It’s never okay to blame the victim and you shouldn’t blame yourself for not wanting to become one,” says Dr. Major. Making a conscious decision to not engage in drunken sex is a smart choice, but obviously alcohol has a way of changing minds. If you do end up hooking up while under the influence, just make sure you feel safe and comfortable. If you change your mind at any time, refer back to Dr. Major’s step-by-step guidelines for saying no.

6. They’re self-absorbed

The sex won’t be enjoyable if the other person isn’t interested in taking care of you. If he or she is self-absorbed, you shouldn’t want any part of that. Plus, it can lead to even more unhealthy behavior down the road. “You can never build a healthy relationship based only on what one person wants,” says Bogle. This is the bottom line.

“I recently got involved with a guy who would treat me poorly over text and even harass me sometimes, but was super sweet in person,” says Jaclyn, a junior at the University of Michigan. “It didn’t help that I was extremely attracted to him. I ended up sleeping with him and despite the fact he promised he would be nicer after we hooked up, the harassment and rude texts have continued.” You deserve the best. Don’t settle for sex with anyone who treats you poorly.

7. You have the slightest doubt

Above all, trust your instincts. You know yourself better than anyone. If you have any doubts at all, why risk it? “Women have the best gift ever and that’s your intuition,” says Dr. Major. “It’s there to guide you, to protect you. Don’t let the distractions get in the way of you hearing what it’s saying to you…trust it and it will never steer you wrong.” Uncertainty and hesitation about a partner or situation are clear signifiers that you shouldn’t get involved.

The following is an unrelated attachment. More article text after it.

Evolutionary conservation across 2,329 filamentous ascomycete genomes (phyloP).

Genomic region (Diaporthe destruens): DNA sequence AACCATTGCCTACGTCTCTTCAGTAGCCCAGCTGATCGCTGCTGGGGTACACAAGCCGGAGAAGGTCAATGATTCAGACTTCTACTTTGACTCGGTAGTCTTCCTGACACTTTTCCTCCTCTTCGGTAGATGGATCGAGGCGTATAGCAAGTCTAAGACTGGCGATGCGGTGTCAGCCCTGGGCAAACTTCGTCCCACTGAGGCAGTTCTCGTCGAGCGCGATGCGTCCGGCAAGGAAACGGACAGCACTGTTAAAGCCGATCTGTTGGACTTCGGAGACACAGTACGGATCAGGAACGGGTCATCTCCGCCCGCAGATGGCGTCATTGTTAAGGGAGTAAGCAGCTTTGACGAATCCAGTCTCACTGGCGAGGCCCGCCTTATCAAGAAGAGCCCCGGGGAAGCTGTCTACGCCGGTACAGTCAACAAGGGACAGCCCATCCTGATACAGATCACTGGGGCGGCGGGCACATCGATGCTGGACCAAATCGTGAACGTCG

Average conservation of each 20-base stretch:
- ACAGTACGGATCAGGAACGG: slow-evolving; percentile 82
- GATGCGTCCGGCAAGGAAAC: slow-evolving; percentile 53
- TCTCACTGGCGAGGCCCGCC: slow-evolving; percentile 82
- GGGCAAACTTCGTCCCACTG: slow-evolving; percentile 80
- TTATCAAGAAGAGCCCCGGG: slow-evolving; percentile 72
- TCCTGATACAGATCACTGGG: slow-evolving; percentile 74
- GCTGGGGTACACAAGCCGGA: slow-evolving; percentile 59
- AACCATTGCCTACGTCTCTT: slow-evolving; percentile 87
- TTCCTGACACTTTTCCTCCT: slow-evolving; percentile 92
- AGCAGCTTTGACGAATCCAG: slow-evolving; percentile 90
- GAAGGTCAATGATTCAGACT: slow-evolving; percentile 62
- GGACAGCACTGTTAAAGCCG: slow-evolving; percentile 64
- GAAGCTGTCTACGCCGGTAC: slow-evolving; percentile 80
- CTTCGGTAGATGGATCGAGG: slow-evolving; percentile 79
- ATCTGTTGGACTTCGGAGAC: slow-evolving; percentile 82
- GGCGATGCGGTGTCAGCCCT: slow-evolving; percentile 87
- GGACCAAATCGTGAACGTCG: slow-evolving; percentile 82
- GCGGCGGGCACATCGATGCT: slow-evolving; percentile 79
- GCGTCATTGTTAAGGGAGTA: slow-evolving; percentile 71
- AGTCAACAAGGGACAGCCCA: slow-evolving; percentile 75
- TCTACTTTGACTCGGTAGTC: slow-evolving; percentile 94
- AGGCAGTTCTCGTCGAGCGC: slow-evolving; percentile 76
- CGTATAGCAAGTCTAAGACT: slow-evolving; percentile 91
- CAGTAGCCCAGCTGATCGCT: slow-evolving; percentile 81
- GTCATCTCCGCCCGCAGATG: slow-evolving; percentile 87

“For me, it was very important that I felt on the same page…with my now-boyfriend before we slept together,” says Alyssa*, a sophomore at Indiana University. “He never pressured me physically, so therefore I was able to wait and we both were able to decide when the time was right. I felt 100 percent comfortable, which I know is a big part of the reason why I don’t regret any part of it now.” Listen to yourself and your partner, and you’ll know whether or not to go for it.

Sex can be confusing, so don’t further complicate it by sleeping with someone you shouldn’t. Set clear boundaries at the start, and if your partner isn’t getting it, don’t get it on. If you ever feel uncomfortable, you know you don’t want the same things or you aren’t being treated right—move on. Above all, be safe and have fun, collegiettes!

*Name has been changed

Jamie is a senior Writing, Literature and Publishing major at Emerson College in Boston, MA. She is the Her Campus Life Editor, a National Contributing Writer, and Campus Correspondent of the Emerson Her Campus chapter. Jamie plans to pursue a career in the magazine industry. See more of her work at: www.jamiemkravitz.com